Protein-based fitness products are big business now. Once primarily aimed at athletes and hardcore gym goers looking to “bulk up,” protein shakes, powders, and bars are now consumed by “regular” people looking to lose weight or tone their bodies. UK sales rose from £73 million in 2007 to £170 million in 2012 and are expected to reach £358 million by 2017.
This increase is partly due to the creation of higher protein weight loss products for women. While some of these products have been criticized for inappropriate marketing strategies, it is also worth considering whether protein-based food substitutes are even worth the money.
Weight loss is most often achieved by limiting dietary energy intake. This means consuming fewer calories. But what exactly we eat also affects how our bodies change.
Conventional weight loss diets typically include around 15% of total daily energy intake as protein and may result in as much as half of weight lost from muscle mass. Muscle mass – alongside its role in athletic performance – plays an important and often underestimated role in reducing the risk of diseases, including obesity itself. So when you lose weight it’s better if it comes from body fat.
The power of protein
The body needs dietary protein to maintain muscle mass. High-protein diets are also widely recognized to control food intake by making you feel full longer compared to foods high in carbohydrates or fat. This helps explain why such diets have been shown to help reduce weight regain after weight loss.
High-protein diets are also linked to greater weight loss due to fat mass and preservation of muscles. Many scientist studies in overweight/obese women have reviewed weight loss diets that include about 30% of total daily energy intake as protein. The studies found that these high-protein diets were more likely to direct weight loss toward fat mass and away from muscle, especially when combined with physical training.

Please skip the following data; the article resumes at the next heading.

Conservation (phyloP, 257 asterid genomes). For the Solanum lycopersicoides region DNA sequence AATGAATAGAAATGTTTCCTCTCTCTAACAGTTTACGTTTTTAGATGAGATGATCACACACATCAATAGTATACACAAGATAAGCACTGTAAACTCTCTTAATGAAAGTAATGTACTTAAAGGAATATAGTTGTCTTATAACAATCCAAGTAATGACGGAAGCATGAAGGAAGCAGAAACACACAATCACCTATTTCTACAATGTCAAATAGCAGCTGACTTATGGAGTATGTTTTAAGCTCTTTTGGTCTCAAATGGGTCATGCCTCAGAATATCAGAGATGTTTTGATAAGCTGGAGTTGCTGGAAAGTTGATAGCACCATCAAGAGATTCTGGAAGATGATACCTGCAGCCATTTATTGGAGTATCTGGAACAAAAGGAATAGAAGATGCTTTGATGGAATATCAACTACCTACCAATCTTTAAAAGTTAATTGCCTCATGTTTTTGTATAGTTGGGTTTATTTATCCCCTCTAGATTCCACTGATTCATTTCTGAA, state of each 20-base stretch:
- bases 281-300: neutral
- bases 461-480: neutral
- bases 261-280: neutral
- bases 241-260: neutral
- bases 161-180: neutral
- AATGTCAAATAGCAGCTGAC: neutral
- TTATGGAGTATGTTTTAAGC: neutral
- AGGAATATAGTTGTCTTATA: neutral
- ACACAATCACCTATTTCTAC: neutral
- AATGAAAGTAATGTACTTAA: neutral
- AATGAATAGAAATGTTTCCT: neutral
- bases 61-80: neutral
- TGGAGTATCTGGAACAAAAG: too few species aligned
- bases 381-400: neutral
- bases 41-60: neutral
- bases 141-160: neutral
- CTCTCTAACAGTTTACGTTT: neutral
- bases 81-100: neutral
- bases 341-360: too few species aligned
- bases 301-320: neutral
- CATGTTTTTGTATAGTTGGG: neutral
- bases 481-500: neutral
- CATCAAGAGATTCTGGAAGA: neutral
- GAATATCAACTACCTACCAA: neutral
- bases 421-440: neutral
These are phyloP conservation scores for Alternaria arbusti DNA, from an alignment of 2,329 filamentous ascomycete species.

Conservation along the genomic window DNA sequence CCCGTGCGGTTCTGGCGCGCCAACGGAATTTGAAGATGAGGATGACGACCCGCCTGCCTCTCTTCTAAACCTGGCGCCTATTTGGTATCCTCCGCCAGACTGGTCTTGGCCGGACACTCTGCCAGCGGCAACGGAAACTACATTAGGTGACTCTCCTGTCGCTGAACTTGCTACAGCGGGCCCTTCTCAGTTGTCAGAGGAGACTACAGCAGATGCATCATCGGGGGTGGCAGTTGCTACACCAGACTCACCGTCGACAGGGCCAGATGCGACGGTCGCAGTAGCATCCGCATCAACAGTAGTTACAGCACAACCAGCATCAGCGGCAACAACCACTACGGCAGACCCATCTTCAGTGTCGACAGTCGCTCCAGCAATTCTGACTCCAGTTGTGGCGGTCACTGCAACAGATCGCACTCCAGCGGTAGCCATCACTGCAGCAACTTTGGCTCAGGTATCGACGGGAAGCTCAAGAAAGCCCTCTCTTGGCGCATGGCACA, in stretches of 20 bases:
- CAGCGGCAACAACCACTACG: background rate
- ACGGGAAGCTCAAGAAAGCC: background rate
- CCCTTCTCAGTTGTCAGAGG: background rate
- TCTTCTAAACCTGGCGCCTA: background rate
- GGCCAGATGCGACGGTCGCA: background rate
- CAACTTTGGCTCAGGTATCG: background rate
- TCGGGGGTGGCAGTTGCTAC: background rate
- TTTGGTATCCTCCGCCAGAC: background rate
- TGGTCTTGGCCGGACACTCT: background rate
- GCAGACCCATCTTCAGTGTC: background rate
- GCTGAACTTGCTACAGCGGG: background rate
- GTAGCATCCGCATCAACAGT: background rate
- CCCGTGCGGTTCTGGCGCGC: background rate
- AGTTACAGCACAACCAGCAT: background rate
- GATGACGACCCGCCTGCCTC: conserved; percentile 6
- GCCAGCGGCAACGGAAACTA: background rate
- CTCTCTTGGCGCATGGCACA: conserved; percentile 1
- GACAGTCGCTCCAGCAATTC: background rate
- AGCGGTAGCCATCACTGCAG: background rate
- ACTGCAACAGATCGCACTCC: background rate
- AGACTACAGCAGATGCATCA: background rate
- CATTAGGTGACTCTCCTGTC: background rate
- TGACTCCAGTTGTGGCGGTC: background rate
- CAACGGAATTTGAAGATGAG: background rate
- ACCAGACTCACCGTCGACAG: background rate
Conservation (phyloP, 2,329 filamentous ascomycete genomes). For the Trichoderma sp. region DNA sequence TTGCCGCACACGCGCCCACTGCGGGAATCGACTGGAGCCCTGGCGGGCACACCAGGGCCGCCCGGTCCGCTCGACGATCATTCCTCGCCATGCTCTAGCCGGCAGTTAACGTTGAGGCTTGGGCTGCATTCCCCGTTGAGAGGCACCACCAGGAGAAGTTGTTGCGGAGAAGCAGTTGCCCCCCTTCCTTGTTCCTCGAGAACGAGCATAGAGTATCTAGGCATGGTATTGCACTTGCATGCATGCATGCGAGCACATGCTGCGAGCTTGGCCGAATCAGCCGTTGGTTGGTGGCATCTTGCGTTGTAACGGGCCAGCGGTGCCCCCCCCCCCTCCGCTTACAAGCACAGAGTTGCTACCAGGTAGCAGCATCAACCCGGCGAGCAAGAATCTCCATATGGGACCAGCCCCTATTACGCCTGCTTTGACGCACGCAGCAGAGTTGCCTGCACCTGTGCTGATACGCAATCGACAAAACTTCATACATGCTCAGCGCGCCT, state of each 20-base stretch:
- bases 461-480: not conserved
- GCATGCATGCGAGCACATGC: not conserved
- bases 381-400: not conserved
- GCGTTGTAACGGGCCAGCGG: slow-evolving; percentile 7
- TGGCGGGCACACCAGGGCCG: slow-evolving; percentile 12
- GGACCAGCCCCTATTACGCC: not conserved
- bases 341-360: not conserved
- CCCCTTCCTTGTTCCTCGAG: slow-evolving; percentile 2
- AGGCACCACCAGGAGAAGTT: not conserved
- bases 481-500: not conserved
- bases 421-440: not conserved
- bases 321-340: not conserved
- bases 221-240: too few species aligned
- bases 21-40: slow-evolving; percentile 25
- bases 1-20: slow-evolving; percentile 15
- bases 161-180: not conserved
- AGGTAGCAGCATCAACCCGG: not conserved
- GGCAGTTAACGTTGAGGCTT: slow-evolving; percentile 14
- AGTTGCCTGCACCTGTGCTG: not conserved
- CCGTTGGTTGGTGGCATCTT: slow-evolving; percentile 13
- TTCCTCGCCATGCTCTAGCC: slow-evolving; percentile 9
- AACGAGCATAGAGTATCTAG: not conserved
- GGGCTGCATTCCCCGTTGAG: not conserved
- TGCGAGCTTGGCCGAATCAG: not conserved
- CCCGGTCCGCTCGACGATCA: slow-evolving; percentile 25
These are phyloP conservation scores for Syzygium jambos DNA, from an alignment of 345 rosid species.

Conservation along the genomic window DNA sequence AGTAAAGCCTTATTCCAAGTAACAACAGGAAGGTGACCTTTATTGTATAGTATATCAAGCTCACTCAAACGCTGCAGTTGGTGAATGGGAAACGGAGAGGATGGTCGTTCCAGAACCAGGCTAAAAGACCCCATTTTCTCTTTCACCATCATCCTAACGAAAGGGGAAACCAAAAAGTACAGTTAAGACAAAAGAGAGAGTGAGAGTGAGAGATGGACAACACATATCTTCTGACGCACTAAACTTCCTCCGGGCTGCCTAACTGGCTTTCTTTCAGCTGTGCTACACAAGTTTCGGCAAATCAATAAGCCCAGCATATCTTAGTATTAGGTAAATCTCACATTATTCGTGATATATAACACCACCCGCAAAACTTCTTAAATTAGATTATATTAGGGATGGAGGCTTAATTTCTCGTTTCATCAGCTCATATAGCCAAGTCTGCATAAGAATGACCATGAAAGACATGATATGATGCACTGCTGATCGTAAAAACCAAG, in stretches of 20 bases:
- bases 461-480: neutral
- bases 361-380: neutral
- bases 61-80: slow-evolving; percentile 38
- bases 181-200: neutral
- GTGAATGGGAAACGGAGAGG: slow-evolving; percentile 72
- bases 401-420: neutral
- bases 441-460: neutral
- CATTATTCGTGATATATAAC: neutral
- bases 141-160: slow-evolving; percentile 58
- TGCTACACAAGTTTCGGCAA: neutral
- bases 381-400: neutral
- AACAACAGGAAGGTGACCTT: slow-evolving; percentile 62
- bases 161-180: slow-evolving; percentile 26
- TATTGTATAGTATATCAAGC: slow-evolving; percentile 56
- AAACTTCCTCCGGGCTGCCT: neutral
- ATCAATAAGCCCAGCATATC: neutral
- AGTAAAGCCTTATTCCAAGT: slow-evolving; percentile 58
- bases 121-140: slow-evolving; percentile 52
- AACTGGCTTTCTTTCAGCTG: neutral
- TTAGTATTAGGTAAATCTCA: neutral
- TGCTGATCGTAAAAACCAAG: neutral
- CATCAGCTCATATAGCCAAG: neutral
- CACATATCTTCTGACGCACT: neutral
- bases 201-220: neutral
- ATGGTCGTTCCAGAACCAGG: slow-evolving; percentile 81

Many protein products from a range of reputable (and some non-reputable) companies are marketed for weight loss. Typically, these products contain casein and/or whey, dairy-based proteins, and are low in carbohydrates and fat. The combination of fast-digesting whey protein and slow-digesting casein protein is vaunted as offering the ideal combination to promote healthy weight loss.
But high-protein food sources, such as low-fat milk and yogurt, offer equally beneficial and often cheaper alternatives to protein supplements. Indeed, a high-protein and low-energy diet rich in these dairy products was shown to promote fat loss and muscle mass gain over a short period (16 weeks) in overweight and obese women.
the security high protein diets for weight loss is also important. People with kidney problems, for example, should be careful to increase the amount of protein they eat. But there is no evidence that high-protein diets will cause kidney damage in otherwise healthy people. Other problems with high-protein diets, such as loss of bone mass, dehydration, kidney stones, and atherogenesis (where fat builds up in the arteries) have not been proven with evidence. In fact, there is evidence that increased protein intake improves bone health.
A more realistic potential problem with high-protein, low-calorie diets is the fact that cutting carbs from your meals could provide your body with less fuel for exercise. And whenever possible, exercise should be defended as a key part of any successful weight loss strategy.
This means that a high protein diet requires careful planning. Indeed, there is not much protein in your muscles need to repair themselves. Nothing more than that is simply fainted from the body.
High-protein diets, regardless of food or supplement source, are effective in promoting weight loss, and the health problems associated with these diets are not well-founded. But poor marketing strategies pose a danger to the public health message that carefully managing the amount of protein you eat is a healthy way to lose weight.